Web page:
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From Sylvain Wallez <sylv...@apache.org>
Subject Re: [IMP] synchronization on session object in Cocoon
Date Wed, 11 May 2005 16:03:46 GMT
Joerg Heinicke wrote:

>Sylvain Wallez <sylvain <at> apache.org> writes:
>
>  
>
>>>I think I have found a more general problem with synchronization in Cocoon. I
>>>tried to solve my problem with synchronization in flow script with an
>>>intermediate object. This object handles the synchronized instantiation of my
>>>component. Unfortunately I found out that "synchronized (session) { ... }"
>>>still did not work - two requests of the same session run into that block at
>>>the same time. I did some remote debugging. First I thought the reason is in
>>>flow script as it also wraps the session, but it unwraps it later. The reason
>>>is in HttpRequest class. Have a look at the code [1]:
>>>      
>>>
>
>  
>
>>>As you can see on every request a new wrapper is instantiated which is really
>>>bad. It is not possible to synchronize on Cocoon session objects.
>>>      
>>>
>>Wow, very good point!
>>
>>    
>>
>>>What we probably need is a Map mapping the server sessions to the wrapper
>>>objects.
>>> 
>>>      
>>>
>>Or more simply we could store the wrapper in the session itself using an 
>>attribute. That way it would be guaranteed to be created only once.
>>    
>>
>
>Yes, that's another possibility I also had in mind. But on the one hand this
>smells a bit (storing a wrapper in the object that the wrapper wraps), on the
>other hand you can not restrict access to it, so it can be manipulated from
>somewhere else. But the Map solution can indeed be very resource consuming and a
>bottle neck.
>
>I have implemented the session attribute solution. Would be nice if you can
>review it:
>
>public Session getSession(boolean create) {
>    // we must assure a 1:1-mapping of server session to cocoon session
>    javax.servlet.http.HttpSession serverSession = this.req.getSession(create);
>    if (serverSession != null) {
>        synchronized (serverSession) {
>            // retrieve existing wrapper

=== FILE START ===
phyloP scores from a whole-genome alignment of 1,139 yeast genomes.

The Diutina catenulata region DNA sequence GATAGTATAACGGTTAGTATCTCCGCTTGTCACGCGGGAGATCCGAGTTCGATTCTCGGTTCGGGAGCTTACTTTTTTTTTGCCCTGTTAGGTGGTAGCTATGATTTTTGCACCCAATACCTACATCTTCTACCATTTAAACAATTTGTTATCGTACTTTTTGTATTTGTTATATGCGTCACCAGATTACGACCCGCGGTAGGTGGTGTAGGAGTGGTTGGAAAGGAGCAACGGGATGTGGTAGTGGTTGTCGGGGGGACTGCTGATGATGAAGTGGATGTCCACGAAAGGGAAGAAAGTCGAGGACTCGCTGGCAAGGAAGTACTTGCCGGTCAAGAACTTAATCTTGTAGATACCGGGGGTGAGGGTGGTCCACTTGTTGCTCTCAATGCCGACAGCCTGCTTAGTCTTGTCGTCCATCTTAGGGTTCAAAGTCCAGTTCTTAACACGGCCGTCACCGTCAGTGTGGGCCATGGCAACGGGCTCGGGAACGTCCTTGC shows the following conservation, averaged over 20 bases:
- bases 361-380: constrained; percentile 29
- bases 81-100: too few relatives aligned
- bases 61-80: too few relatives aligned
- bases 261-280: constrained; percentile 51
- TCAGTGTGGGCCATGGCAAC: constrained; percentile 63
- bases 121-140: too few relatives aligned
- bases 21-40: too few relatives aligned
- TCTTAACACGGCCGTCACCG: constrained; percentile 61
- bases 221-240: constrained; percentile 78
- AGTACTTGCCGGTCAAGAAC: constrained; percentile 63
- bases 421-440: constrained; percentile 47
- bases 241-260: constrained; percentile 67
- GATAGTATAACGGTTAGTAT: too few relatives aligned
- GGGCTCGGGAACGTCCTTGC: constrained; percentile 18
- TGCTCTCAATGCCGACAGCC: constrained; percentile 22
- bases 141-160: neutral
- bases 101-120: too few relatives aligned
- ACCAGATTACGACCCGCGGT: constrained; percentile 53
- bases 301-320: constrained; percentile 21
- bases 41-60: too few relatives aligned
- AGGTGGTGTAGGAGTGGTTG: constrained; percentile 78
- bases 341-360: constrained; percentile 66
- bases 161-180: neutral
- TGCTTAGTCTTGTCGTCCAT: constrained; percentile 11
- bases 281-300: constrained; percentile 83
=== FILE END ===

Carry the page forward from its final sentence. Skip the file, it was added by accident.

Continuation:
>            this.session =
>(HttpSession)serverSession.getAttribute(HTTP_SESSION);
>            if (this.session == null) {
>                // create wrapper
>                this.session = new HttpSession(serverSession);
>                serverSession.setAttribute(HTTP_SESSION, this.session);
>            }
>        }
>    } else {
>        // invalidate
>        this.session = null;
>    }
>    return this.session;
>}
>  
>

This approach has the problem of entering a synchronized block each time 
getSession is called. Although this may not that be much a problem in 
this particular case because it's unlikely that many parallel requests 
exist for a single request, we may totally avoid it except once. We also 
no more need to keep the wrapper as "this.session" as the servlet 
session stores the wrapper.

public Session getSession(boolean create) {
    javax.servlet.http.HttpSession serverSession = 
this.req.getSession(create);
    if (serverSession != null) {
        Session session = 
(HttpSession)serverSession.getAttribute(HTTP_SESSION);
        if (session = null) {
            return createSessionWrapper(serverSession);
        } else {
            return session;
        }
    } else {
        return null;
    }
}

private Session createSessionWrapper(HttpSession serverSession) {
    synchronized(serverSession) {
        // recheck in the synchronized section
        Session session = 
(HttpSession)serverSession.getAttribute(HTTP_SESSION);
        if (session = null) {
            session = new HttpSession(serverSession);
            serverSession.setAttribute(HTTP_SESSION, session);
        }
        return session;
    }
}

>An "update wrapper" (which was indeed an "update wrapped session") as in the old
>implementation is IMO no longer necessary as only the server session holds the
>wrapper - if it is a new server session we also must provide a new wrapper.
>
>To avoid or at least recognize manipulation of the session attribute it is maybe
>possible to let Cocoon's HttpSession implement HttpSessionAttributeListener and
>to check on attributeReplaced(HttpSessionBindingEvent) [1] whether the wrapper
>was replaced and not just removed on invalidation of the session. But first this
>is no 100%-solution as someone could first remove and later set the attribute
>and second it is again overhead (the event is triggered on every session
>attribute add/remove/replace).
>AFAICS the HTTPSessionBindingListener [2] does not help as there is no type of
>HttpSessionBindingEvent, just the information that the wrapper was removed - and
>this must happen when the session is invalidated.
>  
>

Sorry, what problem are you trying to solve with having the wrapper 
being notified of updates?

Sylvain

-- 
Sylvain Wallez                        Anyware Technologies
http://apache.org/~sylvain            http://anyware-tech.com
Apache Software Foundation Member     Research & Technology Director


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